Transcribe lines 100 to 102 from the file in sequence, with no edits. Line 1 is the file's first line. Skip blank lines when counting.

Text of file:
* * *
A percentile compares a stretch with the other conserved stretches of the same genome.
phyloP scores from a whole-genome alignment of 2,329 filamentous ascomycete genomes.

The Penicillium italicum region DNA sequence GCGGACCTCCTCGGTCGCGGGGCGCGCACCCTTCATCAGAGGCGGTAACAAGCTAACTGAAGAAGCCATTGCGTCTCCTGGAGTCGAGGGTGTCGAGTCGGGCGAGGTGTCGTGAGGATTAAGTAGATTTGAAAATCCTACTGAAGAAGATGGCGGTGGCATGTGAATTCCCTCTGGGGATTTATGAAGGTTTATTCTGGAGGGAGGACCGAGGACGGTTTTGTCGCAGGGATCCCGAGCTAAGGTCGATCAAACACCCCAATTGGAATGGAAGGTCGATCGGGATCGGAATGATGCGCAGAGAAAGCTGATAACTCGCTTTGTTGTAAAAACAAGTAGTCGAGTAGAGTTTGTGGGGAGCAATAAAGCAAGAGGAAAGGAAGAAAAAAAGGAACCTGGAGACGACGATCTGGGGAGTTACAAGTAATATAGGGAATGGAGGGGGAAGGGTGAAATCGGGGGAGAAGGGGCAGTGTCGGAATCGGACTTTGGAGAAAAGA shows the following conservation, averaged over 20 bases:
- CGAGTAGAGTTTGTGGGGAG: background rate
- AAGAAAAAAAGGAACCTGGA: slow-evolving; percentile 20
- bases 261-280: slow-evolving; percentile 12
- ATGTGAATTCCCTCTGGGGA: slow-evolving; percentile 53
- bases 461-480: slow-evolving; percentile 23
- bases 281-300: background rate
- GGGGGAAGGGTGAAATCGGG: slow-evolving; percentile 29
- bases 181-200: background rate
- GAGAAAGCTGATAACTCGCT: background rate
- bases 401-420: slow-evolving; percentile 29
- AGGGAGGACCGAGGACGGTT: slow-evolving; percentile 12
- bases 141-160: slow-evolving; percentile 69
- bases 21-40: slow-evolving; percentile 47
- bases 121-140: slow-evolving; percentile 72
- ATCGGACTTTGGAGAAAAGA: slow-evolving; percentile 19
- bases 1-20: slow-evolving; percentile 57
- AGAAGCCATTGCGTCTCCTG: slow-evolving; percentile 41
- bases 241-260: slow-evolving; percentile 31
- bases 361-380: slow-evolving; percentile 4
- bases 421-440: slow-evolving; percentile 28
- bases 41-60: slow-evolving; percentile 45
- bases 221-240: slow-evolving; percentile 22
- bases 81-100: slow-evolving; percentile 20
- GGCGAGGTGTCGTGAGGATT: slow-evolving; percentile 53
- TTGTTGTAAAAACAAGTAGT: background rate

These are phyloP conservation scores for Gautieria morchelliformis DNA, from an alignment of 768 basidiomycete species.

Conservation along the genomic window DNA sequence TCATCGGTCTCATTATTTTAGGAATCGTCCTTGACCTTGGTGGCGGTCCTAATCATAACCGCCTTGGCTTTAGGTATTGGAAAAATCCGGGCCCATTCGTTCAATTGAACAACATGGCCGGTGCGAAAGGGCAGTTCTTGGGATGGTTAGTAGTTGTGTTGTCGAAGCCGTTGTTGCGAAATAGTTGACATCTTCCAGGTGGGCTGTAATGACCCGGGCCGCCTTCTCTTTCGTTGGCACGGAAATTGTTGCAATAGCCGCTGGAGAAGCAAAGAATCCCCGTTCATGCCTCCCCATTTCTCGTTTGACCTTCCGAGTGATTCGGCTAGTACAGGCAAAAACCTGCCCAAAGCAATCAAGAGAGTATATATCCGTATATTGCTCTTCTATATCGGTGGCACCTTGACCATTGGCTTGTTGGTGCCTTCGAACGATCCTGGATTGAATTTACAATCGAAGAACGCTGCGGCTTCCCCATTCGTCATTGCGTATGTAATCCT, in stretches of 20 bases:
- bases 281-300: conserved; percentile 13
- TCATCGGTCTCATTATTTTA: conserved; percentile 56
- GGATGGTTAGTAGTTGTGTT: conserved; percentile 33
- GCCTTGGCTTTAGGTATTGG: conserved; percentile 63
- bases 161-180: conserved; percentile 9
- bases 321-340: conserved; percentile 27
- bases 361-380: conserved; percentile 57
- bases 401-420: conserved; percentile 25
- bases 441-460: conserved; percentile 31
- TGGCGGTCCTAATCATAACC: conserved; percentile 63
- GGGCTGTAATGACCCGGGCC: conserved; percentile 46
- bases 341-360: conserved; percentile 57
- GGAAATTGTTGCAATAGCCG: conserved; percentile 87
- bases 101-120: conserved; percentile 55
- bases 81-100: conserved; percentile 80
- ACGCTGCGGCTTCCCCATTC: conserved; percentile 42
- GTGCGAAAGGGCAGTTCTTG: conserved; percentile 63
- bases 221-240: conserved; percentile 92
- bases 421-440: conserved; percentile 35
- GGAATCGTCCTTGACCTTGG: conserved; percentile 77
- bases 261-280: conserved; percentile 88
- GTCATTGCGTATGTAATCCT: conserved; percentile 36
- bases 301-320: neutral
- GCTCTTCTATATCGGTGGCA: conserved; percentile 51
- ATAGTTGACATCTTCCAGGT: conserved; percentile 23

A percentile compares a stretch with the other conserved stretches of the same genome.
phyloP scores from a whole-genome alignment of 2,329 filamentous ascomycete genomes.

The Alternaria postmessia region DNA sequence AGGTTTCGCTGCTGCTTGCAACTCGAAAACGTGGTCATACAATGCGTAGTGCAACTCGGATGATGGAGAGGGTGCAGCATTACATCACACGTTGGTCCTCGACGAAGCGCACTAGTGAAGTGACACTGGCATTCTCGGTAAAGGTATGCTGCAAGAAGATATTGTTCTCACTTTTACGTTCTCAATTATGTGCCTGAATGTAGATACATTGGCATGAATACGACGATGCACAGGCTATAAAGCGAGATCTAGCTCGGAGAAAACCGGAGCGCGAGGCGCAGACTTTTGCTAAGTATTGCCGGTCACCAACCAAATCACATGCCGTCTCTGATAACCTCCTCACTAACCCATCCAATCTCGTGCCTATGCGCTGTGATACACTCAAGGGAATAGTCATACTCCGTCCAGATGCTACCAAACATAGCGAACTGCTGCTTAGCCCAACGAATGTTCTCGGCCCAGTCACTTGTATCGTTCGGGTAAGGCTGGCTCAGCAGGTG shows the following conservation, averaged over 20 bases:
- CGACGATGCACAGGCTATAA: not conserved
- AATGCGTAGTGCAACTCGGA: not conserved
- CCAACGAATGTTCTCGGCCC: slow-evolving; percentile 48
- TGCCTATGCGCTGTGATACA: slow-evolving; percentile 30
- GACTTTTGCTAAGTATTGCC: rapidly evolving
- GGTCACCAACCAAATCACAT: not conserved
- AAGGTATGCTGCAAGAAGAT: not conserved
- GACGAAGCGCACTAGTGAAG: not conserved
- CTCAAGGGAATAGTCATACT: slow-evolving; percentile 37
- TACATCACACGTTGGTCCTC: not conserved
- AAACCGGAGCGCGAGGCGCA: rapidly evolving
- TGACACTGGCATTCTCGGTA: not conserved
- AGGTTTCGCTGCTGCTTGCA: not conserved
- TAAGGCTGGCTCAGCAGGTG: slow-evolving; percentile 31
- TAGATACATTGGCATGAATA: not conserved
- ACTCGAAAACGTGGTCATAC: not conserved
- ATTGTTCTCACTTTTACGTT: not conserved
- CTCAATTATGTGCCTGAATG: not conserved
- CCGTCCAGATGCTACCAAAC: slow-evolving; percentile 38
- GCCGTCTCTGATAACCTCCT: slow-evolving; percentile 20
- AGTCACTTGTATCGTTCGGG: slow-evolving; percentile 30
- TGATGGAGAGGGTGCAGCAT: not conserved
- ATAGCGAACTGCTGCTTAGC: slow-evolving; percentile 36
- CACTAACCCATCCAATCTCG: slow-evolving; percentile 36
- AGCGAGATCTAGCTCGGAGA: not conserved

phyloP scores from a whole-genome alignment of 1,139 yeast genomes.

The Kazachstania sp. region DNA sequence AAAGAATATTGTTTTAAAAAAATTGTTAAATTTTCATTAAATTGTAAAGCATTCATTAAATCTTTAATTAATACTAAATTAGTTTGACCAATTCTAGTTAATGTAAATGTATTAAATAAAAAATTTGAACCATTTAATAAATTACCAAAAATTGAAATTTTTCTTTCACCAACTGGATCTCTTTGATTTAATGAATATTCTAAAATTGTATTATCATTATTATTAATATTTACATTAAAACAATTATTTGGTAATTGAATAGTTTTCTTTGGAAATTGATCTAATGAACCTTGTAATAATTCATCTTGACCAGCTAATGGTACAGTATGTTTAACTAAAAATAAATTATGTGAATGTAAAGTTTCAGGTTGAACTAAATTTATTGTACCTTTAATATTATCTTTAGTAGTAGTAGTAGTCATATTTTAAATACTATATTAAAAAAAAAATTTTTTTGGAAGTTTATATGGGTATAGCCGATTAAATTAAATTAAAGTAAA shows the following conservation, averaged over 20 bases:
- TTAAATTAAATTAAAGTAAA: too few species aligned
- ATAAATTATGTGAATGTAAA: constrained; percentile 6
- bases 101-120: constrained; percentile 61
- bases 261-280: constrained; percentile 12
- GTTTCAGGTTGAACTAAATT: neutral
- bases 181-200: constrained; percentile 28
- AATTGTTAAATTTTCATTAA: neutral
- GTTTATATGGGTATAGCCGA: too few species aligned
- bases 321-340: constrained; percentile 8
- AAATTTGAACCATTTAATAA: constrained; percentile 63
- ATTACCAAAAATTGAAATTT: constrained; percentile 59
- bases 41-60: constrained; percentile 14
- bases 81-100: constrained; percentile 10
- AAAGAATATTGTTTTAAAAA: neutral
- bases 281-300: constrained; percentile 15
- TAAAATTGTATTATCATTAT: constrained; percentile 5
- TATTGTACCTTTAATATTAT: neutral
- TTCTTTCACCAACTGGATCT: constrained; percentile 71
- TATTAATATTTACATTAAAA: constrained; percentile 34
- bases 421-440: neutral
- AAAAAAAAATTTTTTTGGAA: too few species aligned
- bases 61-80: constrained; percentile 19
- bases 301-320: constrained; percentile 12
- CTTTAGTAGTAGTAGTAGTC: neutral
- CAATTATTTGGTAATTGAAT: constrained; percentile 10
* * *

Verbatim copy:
- bases 281-300: constrained; percentile 15
- TAAAATTGTATTATCATTAT: constrained; percentile 5
- TATTGTACCTTTAATATTAT: neutral